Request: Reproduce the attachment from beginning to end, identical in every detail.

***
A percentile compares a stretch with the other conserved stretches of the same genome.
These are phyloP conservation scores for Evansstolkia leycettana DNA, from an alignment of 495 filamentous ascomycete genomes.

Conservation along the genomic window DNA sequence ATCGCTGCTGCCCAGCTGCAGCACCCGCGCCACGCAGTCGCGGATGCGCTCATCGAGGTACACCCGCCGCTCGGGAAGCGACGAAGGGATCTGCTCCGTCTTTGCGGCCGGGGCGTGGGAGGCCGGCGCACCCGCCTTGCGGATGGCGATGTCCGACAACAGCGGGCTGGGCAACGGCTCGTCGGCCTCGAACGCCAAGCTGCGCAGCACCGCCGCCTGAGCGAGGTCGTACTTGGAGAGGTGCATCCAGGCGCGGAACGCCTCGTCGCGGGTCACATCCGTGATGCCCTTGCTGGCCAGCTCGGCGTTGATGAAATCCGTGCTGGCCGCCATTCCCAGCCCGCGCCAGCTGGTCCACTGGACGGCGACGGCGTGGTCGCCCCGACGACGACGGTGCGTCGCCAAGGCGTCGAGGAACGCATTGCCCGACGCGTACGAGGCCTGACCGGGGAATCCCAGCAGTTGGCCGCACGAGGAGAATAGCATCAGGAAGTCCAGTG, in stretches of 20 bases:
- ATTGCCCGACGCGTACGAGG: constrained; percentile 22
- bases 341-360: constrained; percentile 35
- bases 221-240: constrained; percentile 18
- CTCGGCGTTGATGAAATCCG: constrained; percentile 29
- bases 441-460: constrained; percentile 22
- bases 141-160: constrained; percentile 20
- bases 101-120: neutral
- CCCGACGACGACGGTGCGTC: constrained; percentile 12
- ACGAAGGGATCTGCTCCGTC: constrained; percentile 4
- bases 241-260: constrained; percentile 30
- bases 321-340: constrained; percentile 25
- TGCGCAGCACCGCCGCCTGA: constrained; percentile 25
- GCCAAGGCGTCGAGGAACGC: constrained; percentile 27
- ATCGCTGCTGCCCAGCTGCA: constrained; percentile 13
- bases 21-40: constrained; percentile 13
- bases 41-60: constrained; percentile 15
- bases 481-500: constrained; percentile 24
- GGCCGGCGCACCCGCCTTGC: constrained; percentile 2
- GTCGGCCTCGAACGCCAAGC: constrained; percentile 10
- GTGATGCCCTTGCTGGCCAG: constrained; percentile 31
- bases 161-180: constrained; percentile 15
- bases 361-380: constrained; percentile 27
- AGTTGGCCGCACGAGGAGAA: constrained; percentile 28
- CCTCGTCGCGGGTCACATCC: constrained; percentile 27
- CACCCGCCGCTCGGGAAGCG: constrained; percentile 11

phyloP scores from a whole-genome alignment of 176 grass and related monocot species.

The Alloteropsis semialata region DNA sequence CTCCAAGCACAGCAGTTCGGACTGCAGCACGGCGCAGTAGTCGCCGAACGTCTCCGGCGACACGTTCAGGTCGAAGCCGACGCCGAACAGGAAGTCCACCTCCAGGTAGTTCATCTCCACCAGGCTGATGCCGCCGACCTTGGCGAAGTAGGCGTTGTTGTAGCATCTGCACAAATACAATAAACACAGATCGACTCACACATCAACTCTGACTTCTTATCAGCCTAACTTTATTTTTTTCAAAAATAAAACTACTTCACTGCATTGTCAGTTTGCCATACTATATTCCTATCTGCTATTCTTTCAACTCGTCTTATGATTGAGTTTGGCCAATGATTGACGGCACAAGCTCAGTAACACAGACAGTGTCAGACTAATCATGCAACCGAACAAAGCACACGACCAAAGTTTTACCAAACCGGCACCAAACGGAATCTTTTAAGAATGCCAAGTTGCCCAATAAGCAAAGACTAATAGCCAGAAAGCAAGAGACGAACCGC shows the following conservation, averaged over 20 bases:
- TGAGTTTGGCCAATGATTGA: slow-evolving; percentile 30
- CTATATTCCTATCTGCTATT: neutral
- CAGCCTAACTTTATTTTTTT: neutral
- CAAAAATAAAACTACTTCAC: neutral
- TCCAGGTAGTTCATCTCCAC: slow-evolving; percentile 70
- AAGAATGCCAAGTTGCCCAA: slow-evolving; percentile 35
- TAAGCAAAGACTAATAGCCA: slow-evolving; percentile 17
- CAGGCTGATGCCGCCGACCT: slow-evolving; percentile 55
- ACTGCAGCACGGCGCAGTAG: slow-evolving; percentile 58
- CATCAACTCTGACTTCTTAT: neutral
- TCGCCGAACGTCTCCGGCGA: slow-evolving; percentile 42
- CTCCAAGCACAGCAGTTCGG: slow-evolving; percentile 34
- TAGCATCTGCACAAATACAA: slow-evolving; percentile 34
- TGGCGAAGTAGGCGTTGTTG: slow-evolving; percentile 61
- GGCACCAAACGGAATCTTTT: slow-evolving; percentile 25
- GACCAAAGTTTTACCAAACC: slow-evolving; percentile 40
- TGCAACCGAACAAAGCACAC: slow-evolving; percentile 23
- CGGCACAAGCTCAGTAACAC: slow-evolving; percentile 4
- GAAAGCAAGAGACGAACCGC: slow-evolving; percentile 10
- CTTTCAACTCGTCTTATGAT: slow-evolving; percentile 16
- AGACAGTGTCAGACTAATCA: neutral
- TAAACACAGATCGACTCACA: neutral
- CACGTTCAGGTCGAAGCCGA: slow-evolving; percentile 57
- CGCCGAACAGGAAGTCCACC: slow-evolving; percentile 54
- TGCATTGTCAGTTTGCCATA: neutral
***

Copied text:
A percentile compares a stretch with the other conserved stretches of the same genome.
These are phyloP conservation scores for Evansstolkia leycettana DNA, from an alignment of 495 filamentous ascomycete genomes.

Conservation along the genomic window DNA sequence ATCGCTGCTGCCCAGCTGCAGCACCCGCGCCACGCAGTCGCGGATGCGCTCATCGAGGTACACCCGCCGCTCGGGAAGCGACGAAGGGATCTGCTCCGTCTTTGCGGCCGGGGCGTGGGAGGCCGGCGCACCCGCCTTGCGGATGGCGATGTCCGACAACAGCGGGCTGGGCAACGGCTCGTCGGCCTCGAACGCCAAGCTGCGCAGCACCGCCGCCTGAGCGAGGTCGTACTTGGAGAGGTGCATCCAGGCGCGGAACGCCTCGTCGCGGGTCACATCCGTGATGCCCTTGCTGGCCAGCTCGGCGTTGATGAAATCCGTGCTGGCCGCCATTCCCAGCCCGCGCCAGCTGGTCCACTGGACGGCGACGGCGTGGTCGCCCCGACGACGACGGTGCGTCGCCAAGGCGTCGAGGAACGCATTGCCCGACGCGTACGAGGCCTGACCGGGGAATCCCAGCAGTTGGCCGCACGAGGAGAATAGCATCAGGAAGTCCAGTG, in stretches of 20 bases:
- ATTGCCCGACGCGTACGAGG: constrained; percentile 22
- bases 341-360: constrained; percentile 35
- bases 221-240: constrained; percentile 18
- CTCGGCGTTGATGAAATCCG: constrained; percentile 29
- bases 441-460: constrained; percentile 22
- bases 141-160: constrained; percentile 20
- bases 101-120: neutral
- CCCGACGACGACGGTGCGTC: constrained; percentile 12
- ACGAAGGGATCTGCTCCGTC: constrained; percentile 4
- bases 241-260: constrained; percentile 30
- bases 321-340: constrained; percentile 25
- TGCGCAGCACCGCCGCCTGA: constrained; percentile 25
- GCCAAGGCGTCGAGGAACGC: constrained; percentile 27
- ATCGCTGCTGCCCAGCTGCA: constrained; percentile 13
- bases 21-40: constrained; percentile 13
- bases 41-60: constrained; percentile 15
- bases 481-500: constrained; percentile 24
- GGCCGGCGCACCCGCCTTGC: constrained; percentile 2
- GTCGGCCTCGAACGCCAAGC: constrained; percentile 10
- GTGATGCCCTTGCTGGCCAG: constrained; percentile 31
- bases 161-180: constrained; percentile 15
- bases 361-380: constrained; percentile 27
- AGTTGGCCGCACGAGGAGAA: constrained; percentile 28
- CCTCGTCGCGGGTCACATCC: constrained; percentile 27
- CACCCGCCGCTCGGGAAGCG: constrained; percentile 11

phyloP scores from a whole-genome alignment of 176 grass and related monocot species.

The Alloteropsis semialata region DNA sequence CTCCAAGCACAGCAGTTCGGACTGCAGCACGGCGCAGTAGTCGCCGAACGTCTCCGGCGACACGTTCAGGTCGAAGCCGACGCCGAACAGGAAGTCCACCTCCAGGTAGTTCATCTCCACCAGGCTGATGCCGCCGACCTTGGCGAAGTAGGCGTTGTTGTAGCATCTGCACAAATACAATAAACACAGATCGACTCACACATCAACTCTGACTTCTTATCAGCCTAACTTTATTTTTTTCAAAAATAAAACTACTTCACTGCATTGTCAGTTTGCCATACTATATTCCTATCTGCTATTCTTTCAACTCGTCTTATGATTGAGTTTGGCCAATGATTGACGGCACAAGCTCAGTAACACAGACAGTGTCAGACTAATCATGCAACCGAACAAAGCACACGACCAAAGTTTTACCAAACCGGCACCAAACGGAATCTTTTAAGAATGCCAAGTTGCCCAATAAGCAAAGACTAATAGCCAGAAAGCAAGAGACGAACCGC shows the following conservation, averaged over 20 bases:
- TGAGTTTGGCCAATGATTGA: slow-evolving; percentile 30
- CTATATTCCTATCTGCTATT: neutral
- CAGCCTAACTTTATTTTTTT: neutral
- CAAAAATAAAACTACTTCAC: neutral
- TCCAGGTAGTTCATCTCCAC: slow-evolving; percentile 70
- AAGAATGCCAAGTTGCCCAA: slow-evolving; percentile 35
- TAAGCAAAGACTAATAGCCA: slow-evolving; percentile 17
- CAGGCTGATGCCGCCGACCT: slow-evolving; percentile 55
- ACTGCAGCACGGCGCAGTAG: slow-evolving; percentile 58
- CATCAACTCTGACTTCTTAT: neutral
- TCGCCGAACGTCTCCGGCGA: slow-evolving; percentile 42
- CTCCAAGCACAGCAGTTCGG: slow-evolving; percentile 34
- TAGCATCTGCACAAATACAA: slow-evolving; percentile 34
- TGGCGAAGTAGGCGTTGTTG: slow-evolving; percentile 61
- GGCACCAAACGGAATCTTTT: slow-evolving; percentile 25
- GACCAAAGTTTTACCAAACC: slow-evolving; percentile 40
- TGCAACCGAACAAAGCACAC: slow-evolving; percentile 23
- CGGCACAAGCTCAGTAACAC: slow-evolving; percentile 4
- GAAAGCAAGAGACGAACCGC: slow-evolving; percentile 10
- CTTTCAACTCGTCTTATGAT: slow-evolving; percentile 16
- AGACAGTGTCAGACTAATCA: neutral
- TAAACACAGATCGACTCACA: neutral
- CACGTTCAGGTCGAAGCCGA: slow-evolving; percentile 57
- CGCCGAACAGGAAGTCCACC: slow-evolving; percentile 54
- TGCATTGTCAGTTTGCCATA: neutral